On his previous effort, 2019’s Forecast, multi-instrumentalist, composer, and producer (and a member of Bruce Hornsby’s acclaimed Noisemakers) John Mailander abandoned traditional acoustic folk and bluegrass song structures for a more exploratory, improvisational approach. The result inspired Mailander to begin working under the moniker John Mailander’s Forecast, as a tribute to the collaborative effort of the musicians involved.
The first album under that new brand is Look Closer, and it continues where Forecast left off, digging deeper and finding even more avenues to explore. Containing only six tracks, Look Closer nonetheless gives Mailander and company plenty of room to stretch their creative and musical muscles. Where Forecast — with the exception of the buoyant title track — seemed to create an overall calming mood, Look Closer is more interested in the journey of discovery; a motif is established, but soon the musicians take flight, responding to each other in an aural dance that can sometimes feel like it’s about to go off the rails as it approaches the avant-garde (“But It Did Happen”) yet comes back to its main theme as in the best jazz and progressive music, making its return all the more exciting.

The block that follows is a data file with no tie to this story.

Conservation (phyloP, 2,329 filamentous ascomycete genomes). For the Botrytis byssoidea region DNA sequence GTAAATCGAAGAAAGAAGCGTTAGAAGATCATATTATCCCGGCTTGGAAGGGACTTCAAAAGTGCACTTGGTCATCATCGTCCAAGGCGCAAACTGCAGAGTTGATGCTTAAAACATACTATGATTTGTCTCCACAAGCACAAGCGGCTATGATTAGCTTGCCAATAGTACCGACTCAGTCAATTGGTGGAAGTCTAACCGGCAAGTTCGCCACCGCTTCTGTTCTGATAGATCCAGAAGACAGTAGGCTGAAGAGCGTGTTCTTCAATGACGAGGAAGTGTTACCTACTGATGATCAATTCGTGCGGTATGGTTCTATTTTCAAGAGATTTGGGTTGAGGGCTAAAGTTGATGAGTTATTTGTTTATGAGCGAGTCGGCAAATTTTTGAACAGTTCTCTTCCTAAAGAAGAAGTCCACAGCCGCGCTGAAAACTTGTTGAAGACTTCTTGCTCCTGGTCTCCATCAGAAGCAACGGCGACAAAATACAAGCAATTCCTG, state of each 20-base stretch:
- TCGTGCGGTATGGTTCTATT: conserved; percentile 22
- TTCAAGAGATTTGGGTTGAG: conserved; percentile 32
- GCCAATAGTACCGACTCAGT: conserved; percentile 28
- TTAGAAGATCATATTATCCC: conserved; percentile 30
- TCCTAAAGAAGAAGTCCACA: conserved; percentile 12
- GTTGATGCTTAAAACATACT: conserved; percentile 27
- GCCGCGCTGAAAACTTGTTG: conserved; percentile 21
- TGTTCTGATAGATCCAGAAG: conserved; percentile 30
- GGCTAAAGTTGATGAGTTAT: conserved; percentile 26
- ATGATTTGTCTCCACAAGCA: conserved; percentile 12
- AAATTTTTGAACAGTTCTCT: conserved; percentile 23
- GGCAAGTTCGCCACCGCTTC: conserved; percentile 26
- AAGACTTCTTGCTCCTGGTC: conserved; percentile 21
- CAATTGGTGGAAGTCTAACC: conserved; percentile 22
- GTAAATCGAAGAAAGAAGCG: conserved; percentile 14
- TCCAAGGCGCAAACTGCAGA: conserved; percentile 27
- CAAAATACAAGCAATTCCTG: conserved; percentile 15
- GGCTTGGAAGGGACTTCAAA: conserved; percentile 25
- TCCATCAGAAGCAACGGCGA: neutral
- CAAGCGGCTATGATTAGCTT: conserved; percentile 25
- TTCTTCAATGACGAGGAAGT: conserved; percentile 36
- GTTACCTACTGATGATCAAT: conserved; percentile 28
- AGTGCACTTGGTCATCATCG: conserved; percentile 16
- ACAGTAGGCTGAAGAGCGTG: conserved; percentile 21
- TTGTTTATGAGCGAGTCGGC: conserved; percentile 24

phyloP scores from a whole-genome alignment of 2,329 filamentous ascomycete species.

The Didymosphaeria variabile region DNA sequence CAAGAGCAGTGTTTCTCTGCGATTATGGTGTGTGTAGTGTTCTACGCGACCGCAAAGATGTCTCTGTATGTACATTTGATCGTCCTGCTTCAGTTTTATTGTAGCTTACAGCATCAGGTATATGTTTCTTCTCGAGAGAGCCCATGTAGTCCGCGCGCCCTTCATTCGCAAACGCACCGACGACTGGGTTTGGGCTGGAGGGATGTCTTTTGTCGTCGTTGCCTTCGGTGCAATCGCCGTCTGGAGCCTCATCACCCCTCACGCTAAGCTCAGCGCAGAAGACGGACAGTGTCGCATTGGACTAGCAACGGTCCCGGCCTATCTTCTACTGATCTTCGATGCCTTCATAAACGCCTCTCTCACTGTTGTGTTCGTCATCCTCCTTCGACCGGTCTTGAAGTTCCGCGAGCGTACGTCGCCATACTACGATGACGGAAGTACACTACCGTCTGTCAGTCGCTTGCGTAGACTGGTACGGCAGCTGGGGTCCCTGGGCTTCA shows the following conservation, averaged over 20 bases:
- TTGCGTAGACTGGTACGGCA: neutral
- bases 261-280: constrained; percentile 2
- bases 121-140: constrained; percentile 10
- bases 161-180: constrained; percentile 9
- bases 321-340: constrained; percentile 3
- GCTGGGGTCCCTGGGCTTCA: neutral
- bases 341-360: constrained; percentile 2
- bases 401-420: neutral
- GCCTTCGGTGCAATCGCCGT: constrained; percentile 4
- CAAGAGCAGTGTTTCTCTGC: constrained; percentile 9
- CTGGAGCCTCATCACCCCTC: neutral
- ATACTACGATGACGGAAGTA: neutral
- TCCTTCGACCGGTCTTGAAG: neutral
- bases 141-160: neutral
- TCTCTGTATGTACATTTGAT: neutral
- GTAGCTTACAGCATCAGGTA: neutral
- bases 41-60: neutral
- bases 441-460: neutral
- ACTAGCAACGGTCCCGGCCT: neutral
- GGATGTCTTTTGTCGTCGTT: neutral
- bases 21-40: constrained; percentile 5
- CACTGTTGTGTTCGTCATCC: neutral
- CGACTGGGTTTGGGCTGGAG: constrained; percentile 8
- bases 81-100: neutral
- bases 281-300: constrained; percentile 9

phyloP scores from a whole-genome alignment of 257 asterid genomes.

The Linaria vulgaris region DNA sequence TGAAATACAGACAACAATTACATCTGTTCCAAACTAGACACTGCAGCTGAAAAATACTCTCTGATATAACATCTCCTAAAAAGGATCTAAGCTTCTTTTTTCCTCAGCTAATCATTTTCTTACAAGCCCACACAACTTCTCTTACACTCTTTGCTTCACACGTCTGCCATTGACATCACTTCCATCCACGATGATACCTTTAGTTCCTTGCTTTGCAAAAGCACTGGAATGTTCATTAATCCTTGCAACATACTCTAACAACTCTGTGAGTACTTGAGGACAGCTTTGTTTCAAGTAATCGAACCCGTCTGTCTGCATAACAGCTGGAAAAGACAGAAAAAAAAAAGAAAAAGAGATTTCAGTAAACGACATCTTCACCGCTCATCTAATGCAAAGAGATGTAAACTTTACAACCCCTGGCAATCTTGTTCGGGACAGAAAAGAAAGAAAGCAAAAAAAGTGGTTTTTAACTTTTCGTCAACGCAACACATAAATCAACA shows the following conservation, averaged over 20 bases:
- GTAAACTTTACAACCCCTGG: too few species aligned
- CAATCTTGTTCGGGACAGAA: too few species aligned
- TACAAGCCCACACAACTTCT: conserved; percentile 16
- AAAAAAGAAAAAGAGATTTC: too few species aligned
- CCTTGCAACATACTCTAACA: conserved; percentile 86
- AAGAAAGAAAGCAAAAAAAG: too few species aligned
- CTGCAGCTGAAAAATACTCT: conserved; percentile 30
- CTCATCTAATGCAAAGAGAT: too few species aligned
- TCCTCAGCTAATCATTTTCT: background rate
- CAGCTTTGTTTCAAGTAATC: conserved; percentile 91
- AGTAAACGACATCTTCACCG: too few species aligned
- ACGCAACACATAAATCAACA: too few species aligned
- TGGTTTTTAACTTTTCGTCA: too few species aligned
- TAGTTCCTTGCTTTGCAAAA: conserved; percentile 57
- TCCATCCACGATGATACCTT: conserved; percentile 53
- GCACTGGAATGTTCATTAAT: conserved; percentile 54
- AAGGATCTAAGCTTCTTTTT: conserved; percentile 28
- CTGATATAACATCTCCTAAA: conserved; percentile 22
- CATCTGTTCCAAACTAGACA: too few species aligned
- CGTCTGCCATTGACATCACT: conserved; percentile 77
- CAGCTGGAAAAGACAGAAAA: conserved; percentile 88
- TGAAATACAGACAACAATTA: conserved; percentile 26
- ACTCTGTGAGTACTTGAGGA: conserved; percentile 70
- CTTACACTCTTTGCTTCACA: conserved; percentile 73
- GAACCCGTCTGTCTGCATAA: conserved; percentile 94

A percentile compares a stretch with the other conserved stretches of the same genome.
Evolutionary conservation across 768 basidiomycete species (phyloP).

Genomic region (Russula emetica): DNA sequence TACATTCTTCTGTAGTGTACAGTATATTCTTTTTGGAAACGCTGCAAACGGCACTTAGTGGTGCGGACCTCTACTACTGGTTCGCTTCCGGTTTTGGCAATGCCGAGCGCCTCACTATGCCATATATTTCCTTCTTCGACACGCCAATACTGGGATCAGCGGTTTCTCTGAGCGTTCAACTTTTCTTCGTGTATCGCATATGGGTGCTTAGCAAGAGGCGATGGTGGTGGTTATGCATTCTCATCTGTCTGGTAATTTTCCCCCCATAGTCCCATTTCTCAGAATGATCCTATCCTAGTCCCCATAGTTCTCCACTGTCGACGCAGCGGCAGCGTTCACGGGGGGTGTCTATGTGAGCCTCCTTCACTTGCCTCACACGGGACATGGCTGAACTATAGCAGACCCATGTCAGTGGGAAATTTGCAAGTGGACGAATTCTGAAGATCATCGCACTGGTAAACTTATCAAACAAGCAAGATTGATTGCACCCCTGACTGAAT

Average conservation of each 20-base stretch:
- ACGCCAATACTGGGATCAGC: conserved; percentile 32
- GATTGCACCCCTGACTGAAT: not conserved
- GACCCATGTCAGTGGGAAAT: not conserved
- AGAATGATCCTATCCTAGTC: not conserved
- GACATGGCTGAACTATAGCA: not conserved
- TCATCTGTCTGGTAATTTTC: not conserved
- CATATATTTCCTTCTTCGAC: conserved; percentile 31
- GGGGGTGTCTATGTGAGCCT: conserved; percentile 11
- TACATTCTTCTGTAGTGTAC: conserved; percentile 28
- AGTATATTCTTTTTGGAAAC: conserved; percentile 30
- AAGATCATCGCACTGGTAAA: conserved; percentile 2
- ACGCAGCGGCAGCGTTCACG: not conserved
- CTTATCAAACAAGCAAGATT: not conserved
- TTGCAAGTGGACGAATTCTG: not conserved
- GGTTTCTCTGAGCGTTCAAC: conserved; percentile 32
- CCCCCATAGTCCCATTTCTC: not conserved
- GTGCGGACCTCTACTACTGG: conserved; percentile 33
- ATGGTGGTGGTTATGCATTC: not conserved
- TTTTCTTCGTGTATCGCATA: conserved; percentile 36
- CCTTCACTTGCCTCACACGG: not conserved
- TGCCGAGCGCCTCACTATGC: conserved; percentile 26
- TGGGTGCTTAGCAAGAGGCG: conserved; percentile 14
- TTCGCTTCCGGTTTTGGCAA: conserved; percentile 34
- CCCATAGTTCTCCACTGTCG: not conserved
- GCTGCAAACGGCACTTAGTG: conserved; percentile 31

The title track stands out as David Williford’s sax dances atop Mailander’s Wurlitzer and the adventurous drumming of Mark Raudabaugh before a truly magnificent steel guitar solo by Chris Lippincott soars into the stratosphere until it returns to Earth to meet Williford again, bringing it all to a gentle close.
The instrumentals are joined by two covers, an appropriately adventurous take on Joni Mitchell’s “Borderline,” sung with knowing emotion by Kristina Train, and Lucinda Williams’ “Dust,” featuring vocalist Maya de Vitry. De Vitry’s calm as she hypnotically repeats the line, “Even your thoughts are dust,” while the musicians cause chaos all around her, captivates before the calm restores. Look Closer closes with a soft sigh, reflecting a gentle hope that there is indeed calm after the storm.